I’ve always liked Sakos. I grew up admiring the .222 Vixen, then the Finnbear and Forester, long- and short-action bolt actions with exquisitely finished metal. The stocks were a touch angular for my taste, their finish on the glittery side. But the actions ran with smooth precision.
The Finnish-built Sakos cost more than Winchester’s Model 70 in those days. So I saw few of them afield. And those at gun shows were always just beyond my reach. A couple of months ago I chanced upon a new Model 85 Kodiak. Generations removed from the Sakos of my youth, it had features clearly adopted for economy of manufacture.
The Kodiak has the bearing of a dangerous-game rifle, with a 21-inch barrel that wears useful iron sights and a barrel-band swivel stud just ahead of the forend tip, so you can indeed use a shooting sling. The hooded front bead is big and white and concave. It won’t reflect light off-center and is screw-adjustable for elevation. The shallow V-notch rear is windage-adjustable and perched on a contoured block. The sights are properly high enough to match the sightline established by the stock’s comb.
The Model 85 action features a three-lug bolt and a short, side-mounted claw extractor. The bolt body is round, with no anti-bind device. It runs with some rattle but easily and without any tendency to hang up. There’s no gas port in bolt or receiver, but a tapered shroud protects your eyes in the unlikely event of a gas leak. A stem projects in a tang slot below the shroud. Its red dot serves as a cocking indicator.
The left-hand receiver wall is flattened outside and angled. Flush-fitting crossbolts strengthen the stock at either end of the sheet-steel magazine box. A forward magazine release drops the box conveniently into your hand. But the magazine must be pressed upward a bit to release the tab. This clever feature was engineered to prevent accidental magazine drops in the field. The magazine, by the way, fits flush and holds four rounds—.338 Winchester or .375 H&H. And it can be loaded easily while in the rifle!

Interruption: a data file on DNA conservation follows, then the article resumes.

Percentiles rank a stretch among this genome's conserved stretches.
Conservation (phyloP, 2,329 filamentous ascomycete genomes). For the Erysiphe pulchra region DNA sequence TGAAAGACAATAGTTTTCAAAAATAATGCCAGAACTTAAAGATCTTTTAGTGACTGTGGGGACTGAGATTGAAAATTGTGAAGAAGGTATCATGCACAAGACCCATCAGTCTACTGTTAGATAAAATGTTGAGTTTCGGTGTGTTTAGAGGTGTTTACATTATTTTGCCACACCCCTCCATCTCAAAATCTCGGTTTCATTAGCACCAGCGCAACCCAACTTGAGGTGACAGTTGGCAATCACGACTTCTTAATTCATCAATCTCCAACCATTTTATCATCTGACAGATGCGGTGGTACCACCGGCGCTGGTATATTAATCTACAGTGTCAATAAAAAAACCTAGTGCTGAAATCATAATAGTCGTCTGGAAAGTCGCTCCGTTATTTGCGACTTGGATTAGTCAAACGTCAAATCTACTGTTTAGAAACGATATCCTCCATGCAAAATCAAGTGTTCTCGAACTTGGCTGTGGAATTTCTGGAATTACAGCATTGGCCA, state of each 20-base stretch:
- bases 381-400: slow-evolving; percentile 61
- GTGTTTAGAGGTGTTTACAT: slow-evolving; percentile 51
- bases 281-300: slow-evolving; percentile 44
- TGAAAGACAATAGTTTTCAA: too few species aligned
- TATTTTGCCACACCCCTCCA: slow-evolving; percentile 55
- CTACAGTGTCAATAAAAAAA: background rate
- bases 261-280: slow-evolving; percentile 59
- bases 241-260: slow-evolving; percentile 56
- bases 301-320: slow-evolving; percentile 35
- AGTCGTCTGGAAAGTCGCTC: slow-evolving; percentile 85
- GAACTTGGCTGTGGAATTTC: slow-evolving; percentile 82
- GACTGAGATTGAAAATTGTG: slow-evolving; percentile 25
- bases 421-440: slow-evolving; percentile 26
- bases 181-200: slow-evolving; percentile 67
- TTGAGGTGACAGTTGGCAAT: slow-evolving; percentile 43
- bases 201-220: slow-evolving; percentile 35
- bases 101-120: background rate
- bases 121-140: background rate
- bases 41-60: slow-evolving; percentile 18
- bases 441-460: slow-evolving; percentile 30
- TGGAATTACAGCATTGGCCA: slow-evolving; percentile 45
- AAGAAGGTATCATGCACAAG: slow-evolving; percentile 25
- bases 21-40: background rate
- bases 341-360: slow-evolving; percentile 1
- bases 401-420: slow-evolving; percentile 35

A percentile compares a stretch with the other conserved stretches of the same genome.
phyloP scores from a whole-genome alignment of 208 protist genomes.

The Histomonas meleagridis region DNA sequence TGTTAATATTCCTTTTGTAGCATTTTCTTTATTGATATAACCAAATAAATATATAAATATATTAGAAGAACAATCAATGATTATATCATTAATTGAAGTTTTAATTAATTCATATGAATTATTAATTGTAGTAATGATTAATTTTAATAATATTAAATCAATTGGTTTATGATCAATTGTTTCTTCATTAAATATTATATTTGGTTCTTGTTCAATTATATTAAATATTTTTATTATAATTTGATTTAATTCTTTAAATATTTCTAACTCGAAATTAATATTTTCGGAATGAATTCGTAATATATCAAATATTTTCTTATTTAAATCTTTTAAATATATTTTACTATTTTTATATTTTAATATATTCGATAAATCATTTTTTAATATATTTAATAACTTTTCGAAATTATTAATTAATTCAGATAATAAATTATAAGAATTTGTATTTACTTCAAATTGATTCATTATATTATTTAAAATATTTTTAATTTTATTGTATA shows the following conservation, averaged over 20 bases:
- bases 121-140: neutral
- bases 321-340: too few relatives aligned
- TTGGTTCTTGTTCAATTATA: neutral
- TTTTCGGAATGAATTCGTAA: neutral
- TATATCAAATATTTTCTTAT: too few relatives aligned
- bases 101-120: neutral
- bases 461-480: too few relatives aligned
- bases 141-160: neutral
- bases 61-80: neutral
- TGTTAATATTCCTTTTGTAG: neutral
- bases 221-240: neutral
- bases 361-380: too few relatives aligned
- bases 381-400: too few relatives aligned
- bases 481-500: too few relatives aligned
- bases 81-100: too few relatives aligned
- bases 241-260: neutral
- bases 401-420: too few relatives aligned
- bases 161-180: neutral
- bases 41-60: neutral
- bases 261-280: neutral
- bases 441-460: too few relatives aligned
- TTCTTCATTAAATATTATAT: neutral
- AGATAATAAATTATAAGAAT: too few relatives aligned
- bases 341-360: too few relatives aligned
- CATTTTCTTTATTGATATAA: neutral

The 85’s sliding thumb safety has only two detents, but a tab in front of it lets you cycle the bolt with the safety on. Just press the tab and lift the handle. The trigger on mine broke cleanly at 3.0 pounds right out of the box, so I saw no need to adjust it. Unlike many rifles now, Sakos are shipped with the assumption that you’ll shoot better if you don’t have to fight the trigger.
The conservative profile of the Kodiak’s gray laminate stock makes it comfortable to cheek on a straight. The buttstock, capped by a half-inch black pad, has a long grip and deep flutes at the comb nose—just what my big hands like. The tapered forend is slender enough for quick pointing, filling just enough of your palm for control during recoil. Checkering panels at grip and forend have cleanly cut—but not sharp—diamonds. There’s a plug where the front swivel would be, so you can install one there if you prefer it to a barrel-band stud. Stock-to-metal fit is very good everywhere. The barrel floats but does not wallow in a trough with obnoxious gaps. This rifle is fitted with care.
All metal parts are of stainless steel, claims Sako. I always assume that means the major metal parts, as there’s always some little contracted component that isn’t stainless. The front sight on this rifle, for example. Regardless, it is by all measures a stainless rifle, ideally suited to foul-weather hunting and for extended carry in sweaty hands. Speaking of carry, the Kodiak has what I think is perfect balance, both in the hand and at the shoulder. The relatively short barrel is beefy enough to put the weight just shy of eight pounds.
Of course, accuracy matters, even in rifles for use on game the size of commercial refrigerators. So I took the Sako 85 to the range after mounting a Bushnell 4200 Elite 2.5-10X on it. The rifle functioned, as expected, without a hitch. When I began to bang out groups in front of the chronograph, I thought for a moment I’d picked up a varmint rifle. One series of shots left me staring at a single hole that looked so round I had to believe the other bullets had strayed to distant black rings. Not so. The rest of the target face was clean, and a close look showed where all three bullets had punched through. An anomaly? Sure. I can’t shoot that well. But any 0.2-inch group certainly speaks well of the rifle and load (Federal 260-grain Nosler AccuBonds).
Like the Finnbears and Foresters of my youth, the Sako 85 Kodiak is a little beyond my reach. On the other hand, I should have bought a truckload of those early Sakos. So I’ll not make that mistake again.